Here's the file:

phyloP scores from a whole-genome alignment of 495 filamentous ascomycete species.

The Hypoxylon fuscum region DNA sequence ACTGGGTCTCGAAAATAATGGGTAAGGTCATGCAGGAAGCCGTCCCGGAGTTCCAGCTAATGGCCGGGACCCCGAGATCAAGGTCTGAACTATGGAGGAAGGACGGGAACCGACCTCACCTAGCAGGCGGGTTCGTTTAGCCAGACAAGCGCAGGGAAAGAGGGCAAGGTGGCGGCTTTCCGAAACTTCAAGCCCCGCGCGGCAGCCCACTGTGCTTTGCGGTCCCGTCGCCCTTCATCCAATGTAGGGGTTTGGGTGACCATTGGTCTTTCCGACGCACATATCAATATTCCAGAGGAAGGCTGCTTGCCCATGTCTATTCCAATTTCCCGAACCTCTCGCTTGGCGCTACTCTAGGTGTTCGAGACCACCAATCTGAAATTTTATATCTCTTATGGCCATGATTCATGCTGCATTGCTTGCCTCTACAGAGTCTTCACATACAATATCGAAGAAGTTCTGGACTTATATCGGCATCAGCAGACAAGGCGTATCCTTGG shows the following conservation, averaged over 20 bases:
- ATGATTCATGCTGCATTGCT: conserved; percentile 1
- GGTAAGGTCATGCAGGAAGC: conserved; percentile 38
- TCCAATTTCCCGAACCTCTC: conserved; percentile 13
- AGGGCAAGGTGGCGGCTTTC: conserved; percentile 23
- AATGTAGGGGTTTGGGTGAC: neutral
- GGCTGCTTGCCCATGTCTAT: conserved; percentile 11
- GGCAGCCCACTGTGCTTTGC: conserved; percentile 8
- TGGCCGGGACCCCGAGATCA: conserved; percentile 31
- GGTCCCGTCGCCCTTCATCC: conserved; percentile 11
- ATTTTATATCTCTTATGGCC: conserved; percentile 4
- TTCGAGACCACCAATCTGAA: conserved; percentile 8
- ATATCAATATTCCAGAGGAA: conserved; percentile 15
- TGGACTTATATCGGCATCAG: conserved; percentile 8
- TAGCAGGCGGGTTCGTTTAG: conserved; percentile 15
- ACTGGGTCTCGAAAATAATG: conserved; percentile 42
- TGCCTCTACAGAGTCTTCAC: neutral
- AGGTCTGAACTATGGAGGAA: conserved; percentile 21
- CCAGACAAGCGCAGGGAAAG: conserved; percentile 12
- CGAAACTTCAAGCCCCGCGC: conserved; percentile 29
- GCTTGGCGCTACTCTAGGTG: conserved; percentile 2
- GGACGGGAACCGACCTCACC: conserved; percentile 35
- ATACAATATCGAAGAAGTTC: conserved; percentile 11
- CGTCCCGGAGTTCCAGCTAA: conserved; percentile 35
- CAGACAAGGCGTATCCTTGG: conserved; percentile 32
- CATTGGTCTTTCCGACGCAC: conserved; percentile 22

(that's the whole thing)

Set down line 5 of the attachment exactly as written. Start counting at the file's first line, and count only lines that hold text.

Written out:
- TCCAATTTCCCGAACCTCTC: conserved; percentile 13